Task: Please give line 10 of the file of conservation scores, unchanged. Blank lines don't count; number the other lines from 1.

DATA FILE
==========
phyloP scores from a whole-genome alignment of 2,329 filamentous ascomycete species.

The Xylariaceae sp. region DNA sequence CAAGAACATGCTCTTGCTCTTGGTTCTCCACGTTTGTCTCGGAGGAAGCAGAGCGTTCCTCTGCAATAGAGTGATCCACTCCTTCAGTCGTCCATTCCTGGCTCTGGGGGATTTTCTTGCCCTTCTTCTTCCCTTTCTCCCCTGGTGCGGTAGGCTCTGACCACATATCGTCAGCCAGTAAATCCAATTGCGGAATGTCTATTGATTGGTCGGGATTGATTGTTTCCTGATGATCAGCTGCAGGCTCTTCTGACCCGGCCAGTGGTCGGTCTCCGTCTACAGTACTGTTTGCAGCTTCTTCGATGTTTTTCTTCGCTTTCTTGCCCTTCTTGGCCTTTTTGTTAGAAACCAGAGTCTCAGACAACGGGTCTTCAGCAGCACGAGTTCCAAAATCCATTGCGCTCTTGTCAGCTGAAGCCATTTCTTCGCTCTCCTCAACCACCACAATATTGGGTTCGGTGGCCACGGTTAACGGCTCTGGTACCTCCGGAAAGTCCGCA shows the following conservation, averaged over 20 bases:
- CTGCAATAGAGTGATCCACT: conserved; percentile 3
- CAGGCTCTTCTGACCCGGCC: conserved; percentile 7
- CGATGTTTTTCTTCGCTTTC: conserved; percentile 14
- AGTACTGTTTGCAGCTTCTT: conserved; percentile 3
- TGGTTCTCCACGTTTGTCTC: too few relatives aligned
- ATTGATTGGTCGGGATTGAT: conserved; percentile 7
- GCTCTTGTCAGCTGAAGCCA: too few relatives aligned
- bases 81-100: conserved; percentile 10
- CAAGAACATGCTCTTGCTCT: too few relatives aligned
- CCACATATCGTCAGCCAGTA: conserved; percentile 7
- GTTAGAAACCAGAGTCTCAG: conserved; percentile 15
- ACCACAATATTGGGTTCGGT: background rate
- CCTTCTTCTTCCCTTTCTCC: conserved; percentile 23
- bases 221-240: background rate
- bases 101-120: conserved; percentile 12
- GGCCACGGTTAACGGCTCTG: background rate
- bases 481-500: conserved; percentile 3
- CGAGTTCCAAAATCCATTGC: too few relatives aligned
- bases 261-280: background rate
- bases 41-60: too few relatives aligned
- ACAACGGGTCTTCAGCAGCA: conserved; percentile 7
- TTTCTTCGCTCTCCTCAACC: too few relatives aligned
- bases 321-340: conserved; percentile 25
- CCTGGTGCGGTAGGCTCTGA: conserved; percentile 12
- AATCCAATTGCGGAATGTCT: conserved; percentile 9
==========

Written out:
- bases 81-100: conserved; percentile 10